Wednesday, March 31, 2010

Socs vs Greasers: The Pentesting Debate

During the Podcasters Meetup at Shmoocon 2010 a conversation began about the worth of penetration testing in the corporate environment. On one side of the tracks, business folks questioning why it was necessary to active exploit business systems while penetration testers argued for such. The conversation and debate has continued on many mediums since Shmoocon and many involved have made some valid points. I have not heard much from anyone who is in the trenches of security operations, however. Since this is my primary role for the small enterprise I support, I thought I could add some of my own perspective to the discussion.

I am the typical one man security show that is not uncommon within business the size of my employer. I deal with all aspects of security for the organization including vulnerability scanning and penetration testing. Other responsibilities include regulatory compliance, incident response, patch/vulnerability management, and security architecture. So my view on penetration testers and the services they have to offer is the same as any other consultant or contractor that walks through my door. I welcome the second set of eyes and assistance.

The reality is with all aspects of my daily responsibilities, I am going to miss things, make configurations errors, and downright fuck up from time to time. The fact the matter is I get tired, have a family, and often don't know my systems as well as I may think I do. I am a juggling clown balancing on a unicycle with a warped rim riding right down the middle of the train tracks separating these two groups.

This debate is not new and many others have already touched upon some of the pros of penetration testing. Defense in depth by way of post exploitation testing is one such argument that is completely valid. There are a few additional arguments I would like to make in regards to the usefulness of penetration testing, however.
  1. Your penetration tester should not be testing things that you know are broken. This wastes the consultant's time, your money, and does no one any good. If you know it is broken, evaluate the risk then fix it or put the appropriate mitigation in place so that it can be tested during the next engagement.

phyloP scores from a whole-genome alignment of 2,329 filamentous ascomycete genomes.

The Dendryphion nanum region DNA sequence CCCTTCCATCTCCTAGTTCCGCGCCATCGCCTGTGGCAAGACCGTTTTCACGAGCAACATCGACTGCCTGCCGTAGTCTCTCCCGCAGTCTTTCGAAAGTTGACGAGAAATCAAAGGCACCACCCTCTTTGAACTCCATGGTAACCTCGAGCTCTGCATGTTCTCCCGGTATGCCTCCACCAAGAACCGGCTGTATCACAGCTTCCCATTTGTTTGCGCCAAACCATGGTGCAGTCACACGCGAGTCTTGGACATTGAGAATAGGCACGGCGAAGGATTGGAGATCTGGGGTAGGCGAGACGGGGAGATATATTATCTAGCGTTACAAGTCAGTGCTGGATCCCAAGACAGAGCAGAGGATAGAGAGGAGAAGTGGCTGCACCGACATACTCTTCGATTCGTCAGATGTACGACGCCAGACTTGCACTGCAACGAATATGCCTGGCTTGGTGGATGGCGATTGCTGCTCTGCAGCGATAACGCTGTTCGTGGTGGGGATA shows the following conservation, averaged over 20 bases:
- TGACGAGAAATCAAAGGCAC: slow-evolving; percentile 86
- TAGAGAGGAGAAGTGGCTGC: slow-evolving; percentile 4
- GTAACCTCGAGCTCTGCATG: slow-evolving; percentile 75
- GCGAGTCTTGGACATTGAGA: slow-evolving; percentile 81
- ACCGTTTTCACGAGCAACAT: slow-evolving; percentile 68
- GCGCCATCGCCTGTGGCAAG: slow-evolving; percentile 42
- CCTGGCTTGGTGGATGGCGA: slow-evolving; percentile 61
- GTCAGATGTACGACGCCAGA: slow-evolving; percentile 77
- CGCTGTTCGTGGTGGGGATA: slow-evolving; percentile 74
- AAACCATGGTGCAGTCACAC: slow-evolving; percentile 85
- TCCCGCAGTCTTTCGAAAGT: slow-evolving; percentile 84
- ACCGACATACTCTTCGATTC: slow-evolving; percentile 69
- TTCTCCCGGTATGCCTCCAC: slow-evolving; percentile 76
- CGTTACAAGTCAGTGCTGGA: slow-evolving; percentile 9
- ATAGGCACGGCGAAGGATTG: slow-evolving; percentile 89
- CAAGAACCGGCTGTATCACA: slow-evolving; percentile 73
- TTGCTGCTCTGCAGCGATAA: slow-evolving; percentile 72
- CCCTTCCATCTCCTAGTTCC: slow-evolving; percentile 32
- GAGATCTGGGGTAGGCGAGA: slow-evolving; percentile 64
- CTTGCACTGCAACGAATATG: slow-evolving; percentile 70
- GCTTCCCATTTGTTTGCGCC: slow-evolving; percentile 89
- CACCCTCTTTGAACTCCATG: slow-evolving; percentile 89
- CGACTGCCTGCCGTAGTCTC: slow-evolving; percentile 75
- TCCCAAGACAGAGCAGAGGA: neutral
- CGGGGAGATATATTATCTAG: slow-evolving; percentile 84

2. Sometimes exploitation is the only way to verify something is broken. The Symantec exploit I blogged about last October is a great example of the risk assessment and patch management process failing within an organization. This was a situation where the only way to verify that a system was vulnerable even though it was patched was to run the POC on it. Such situations, while not the norm, are also not unusual. If you are trusting your Vendors to secure your environment, you are doing it wrong. It should be noted that the vulnerability was weaponized several months later as reported by here.
  3. Incident Response! You do have an Incident Response plan right? Thought so! Do you review and practice it? What better time to see how well your IR plan works than when you're actively being attacked. A Penetration Test is a great time for the entire team to have a "fire drill" of sorts. I recently had the opportunity to listen to Andy Ellis speak about incident response. Andy serves as Akamai's Senior Director of Information Security and Chief Security Architect. His statements about availability made an impression on me. If your management is really serious about maximizing up time, then you better have a lean, mean Incident Response team. It is not a matter of; if you have a compromise, it is a matter of when, and how well you respond to it.
What about APT do you ask? I will leave you with a recent description of APT from Matt Olney of the VRT Sourcefire team;
APT: There are people smarter than you, they have more resources than you, and they are coming for you. Good luck with that.
Matt's advice includes building a security team with "... at least one very bad person" on it. For the small business security professional, that person is often the penetration tester. Besides they are usually much more fun to have a beer with than senior management.

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